7. Drizzle one teaspoon of oil on each side and cook the bread while gently pressing down on them. They will get slightly crisp and dark with more brown spots on them.

8. Wrap the cooked rotis in a dish or paper towel and store them in air-tight containers till ready to serve. (I generally take a bite or two while I am waiting to make the other paranthas. It's ok if you do too!)



  1. I too make these parathas when I have left over dal...looks delicious n yummm

  2. what a lovely way to use up left over dal!
    Very healthy and inviting!

  3. What a great way of sung leftover dal. Lovely post!

  4. Perfect parathas!!My all time favorite and super tempting... Loved the clicks..

  5. I love daal parathas..I make from left over rice or khichdi too...yummy

    Jagruti's Cooking Odyssey
    Know Your Flours-Whole Wheat Flours
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  6. These look great, what a beautifully detailed post. I got to try these soon.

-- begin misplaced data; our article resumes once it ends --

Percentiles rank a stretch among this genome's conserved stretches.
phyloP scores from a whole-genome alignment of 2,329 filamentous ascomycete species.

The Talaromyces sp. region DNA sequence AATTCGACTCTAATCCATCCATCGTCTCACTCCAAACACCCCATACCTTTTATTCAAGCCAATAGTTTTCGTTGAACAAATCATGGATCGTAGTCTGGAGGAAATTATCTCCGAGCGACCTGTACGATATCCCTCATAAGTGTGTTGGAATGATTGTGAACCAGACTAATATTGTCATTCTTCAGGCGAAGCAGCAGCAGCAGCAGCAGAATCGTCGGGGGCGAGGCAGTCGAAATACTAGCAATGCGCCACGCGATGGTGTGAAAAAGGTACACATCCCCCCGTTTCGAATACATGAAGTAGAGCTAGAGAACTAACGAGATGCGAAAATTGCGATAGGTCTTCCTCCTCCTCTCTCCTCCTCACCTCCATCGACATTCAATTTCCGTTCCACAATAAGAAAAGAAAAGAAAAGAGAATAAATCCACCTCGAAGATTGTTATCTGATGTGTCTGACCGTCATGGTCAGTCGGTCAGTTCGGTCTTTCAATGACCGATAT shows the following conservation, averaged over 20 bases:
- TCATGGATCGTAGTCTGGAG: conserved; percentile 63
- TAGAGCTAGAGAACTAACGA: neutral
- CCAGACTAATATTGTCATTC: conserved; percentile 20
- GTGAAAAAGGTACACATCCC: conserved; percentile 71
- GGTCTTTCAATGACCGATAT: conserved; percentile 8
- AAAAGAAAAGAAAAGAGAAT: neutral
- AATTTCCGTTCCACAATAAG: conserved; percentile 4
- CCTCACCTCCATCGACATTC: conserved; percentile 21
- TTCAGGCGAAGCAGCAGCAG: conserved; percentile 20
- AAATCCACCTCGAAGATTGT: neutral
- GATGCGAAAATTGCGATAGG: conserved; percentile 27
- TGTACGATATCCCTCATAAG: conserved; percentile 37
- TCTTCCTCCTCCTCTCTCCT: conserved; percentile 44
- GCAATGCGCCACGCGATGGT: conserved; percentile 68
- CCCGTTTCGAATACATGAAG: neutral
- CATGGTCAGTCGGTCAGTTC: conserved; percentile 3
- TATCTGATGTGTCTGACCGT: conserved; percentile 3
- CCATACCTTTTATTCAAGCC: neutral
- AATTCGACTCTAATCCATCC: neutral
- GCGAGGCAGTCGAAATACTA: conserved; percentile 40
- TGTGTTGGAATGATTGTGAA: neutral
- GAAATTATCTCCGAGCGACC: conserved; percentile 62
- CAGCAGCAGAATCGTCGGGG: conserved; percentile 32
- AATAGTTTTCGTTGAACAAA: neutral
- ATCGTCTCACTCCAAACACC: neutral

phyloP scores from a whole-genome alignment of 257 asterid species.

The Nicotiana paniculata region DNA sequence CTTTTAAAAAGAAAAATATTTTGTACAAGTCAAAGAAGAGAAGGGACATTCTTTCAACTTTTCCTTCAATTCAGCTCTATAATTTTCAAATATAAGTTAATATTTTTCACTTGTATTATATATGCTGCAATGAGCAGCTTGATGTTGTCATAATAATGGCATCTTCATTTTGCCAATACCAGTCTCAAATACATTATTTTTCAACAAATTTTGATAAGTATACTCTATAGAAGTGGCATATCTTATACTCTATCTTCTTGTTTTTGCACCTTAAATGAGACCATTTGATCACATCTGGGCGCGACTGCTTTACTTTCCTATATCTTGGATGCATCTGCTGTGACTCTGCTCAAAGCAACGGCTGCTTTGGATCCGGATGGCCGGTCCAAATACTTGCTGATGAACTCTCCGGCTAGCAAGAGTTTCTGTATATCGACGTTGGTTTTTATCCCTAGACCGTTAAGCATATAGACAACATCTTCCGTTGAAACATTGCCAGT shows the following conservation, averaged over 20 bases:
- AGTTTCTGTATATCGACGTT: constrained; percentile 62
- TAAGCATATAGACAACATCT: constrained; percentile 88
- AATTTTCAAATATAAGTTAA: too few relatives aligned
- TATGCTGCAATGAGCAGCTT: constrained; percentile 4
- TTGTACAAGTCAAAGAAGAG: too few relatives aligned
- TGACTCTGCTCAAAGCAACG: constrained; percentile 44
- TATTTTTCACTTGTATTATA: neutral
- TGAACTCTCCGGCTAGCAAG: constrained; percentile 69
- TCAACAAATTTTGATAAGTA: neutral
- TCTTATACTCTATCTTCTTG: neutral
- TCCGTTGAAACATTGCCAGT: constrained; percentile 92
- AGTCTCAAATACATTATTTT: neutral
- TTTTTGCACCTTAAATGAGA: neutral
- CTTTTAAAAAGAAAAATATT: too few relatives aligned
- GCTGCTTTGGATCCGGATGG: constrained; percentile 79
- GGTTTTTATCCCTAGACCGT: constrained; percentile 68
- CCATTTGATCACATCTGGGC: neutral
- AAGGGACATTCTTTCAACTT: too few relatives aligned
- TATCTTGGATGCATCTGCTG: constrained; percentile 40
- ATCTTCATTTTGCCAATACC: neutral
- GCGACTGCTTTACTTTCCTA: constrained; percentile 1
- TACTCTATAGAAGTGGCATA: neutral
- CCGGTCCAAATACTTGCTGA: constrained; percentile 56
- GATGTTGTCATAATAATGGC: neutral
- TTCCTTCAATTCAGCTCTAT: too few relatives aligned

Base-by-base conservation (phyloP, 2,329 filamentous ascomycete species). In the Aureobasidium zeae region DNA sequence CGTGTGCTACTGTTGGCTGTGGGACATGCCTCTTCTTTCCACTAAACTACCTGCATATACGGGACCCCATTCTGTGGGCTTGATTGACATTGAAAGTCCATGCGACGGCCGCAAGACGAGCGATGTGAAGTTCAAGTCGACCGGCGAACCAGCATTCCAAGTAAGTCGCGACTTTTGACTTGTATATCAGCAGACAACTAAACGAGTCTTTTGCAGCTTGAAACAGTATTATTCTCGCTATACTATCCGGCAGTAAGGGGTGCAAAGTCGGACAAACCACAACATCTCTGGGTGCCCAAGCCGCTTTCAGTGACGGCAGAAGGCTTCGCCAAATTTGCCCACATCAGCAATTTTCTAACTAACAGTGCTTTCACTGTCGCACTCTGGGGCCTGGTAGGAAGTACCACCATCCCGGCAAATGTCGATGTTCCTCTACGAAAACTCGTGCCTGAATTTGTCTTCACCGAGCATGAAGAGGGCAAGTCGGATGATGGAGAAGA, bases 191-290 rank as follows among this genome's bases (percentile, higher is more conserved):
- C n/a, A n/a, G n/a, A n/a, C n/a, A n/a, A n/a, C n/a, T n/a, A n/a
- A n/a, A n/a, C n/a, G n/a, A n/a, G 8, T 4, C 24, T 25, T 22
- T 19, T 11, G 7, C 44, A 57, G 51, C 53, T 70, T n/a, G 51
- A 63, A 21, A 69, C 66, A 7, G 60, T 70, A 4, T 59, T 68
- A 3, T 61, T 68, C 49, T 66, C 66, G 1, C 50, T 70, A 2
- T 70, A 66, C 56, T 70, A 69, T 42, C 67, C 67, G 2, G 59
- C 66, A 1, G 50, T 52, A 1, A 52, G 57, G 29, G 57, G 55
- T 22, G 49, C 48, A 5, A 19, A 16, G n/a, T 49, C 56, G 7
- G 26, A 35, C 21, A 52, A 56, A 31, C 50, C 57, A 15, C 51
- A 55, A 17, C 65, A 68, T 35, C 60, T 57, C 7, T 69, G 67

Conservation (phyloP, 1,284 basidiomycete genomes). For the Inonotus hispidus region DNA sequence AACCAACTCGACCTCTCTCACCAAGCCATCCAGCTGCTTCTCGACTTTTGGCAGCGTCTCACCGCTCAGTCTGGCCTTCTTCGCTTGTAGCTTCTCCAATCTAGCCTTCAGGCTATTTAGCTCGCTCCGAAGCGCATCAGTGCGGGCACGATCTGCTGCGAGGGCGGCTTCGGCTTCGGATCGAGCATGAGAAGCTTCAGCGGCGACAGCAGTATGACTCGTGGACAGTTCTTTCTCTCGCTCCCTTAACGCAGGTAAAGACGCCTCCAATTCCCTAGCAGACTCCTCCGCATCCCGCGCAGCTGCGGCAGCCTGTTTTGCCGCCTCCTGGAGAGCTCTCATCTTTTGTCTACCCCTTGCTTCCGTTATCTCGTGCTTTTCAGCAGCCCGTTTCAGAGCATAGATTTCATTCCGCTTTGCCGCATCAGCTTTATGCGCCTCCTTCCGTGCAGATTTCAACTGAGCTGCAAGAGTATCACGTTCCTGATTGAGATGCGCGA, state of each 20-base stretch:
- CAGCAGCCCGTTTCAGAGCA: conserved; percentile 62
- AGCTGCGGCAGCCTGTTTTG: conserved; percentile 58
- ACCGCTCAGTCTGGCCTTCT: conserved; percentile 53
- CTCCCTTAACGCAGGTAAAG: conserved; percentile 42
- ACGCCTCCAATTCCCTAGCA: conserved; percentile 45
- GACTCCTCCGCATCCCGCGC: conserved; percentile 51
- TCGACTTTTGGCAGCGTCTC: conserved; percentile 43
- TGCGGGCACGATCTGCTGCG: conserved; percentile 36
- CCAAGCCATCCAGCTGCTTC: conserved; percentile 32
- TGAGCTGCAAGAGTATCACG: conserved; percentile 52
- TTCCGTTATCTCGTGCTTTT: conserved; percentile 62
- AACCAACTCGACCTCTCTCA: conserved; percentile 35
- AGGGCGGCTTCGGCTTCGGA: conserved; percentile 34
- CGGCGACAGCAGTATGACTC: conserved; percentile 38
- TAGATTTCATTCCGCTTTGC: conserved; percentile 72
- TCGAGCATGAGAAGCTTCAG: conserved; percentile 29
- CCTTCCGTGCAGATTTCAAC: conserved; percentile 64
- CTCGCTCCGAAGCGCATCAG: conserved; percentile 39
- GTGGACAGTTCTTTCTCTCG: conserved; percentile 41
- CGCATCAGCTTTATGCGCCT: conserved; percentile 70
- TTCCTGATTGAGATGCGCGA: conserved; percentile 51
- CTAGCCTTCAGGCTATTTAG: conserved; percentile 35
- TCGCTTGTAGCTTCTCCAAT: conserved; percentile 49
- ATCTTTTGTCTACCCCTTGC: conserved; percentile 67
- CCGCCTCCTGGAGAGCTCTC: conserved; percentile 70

7. Thanks Priya for sharing your space with me and also for the token of appreciation! :) I hope you and your readers enjoy the recipe!

  8. Dal parantha happens to be one of my favourites.

  9. This is a great post... beautifully written and love the pictures... tempting me to make these parathas... now I'll be making extra dal to make these parathas... I'm actually looking forward to try this with left over sambar... i know it's gonna taste so good.

  10. Nice pictures, I made these an hour ago! Thanks for the recipe...

  11. This looks so great! Do you think it's possible to make it with rice flour? Thanks! YM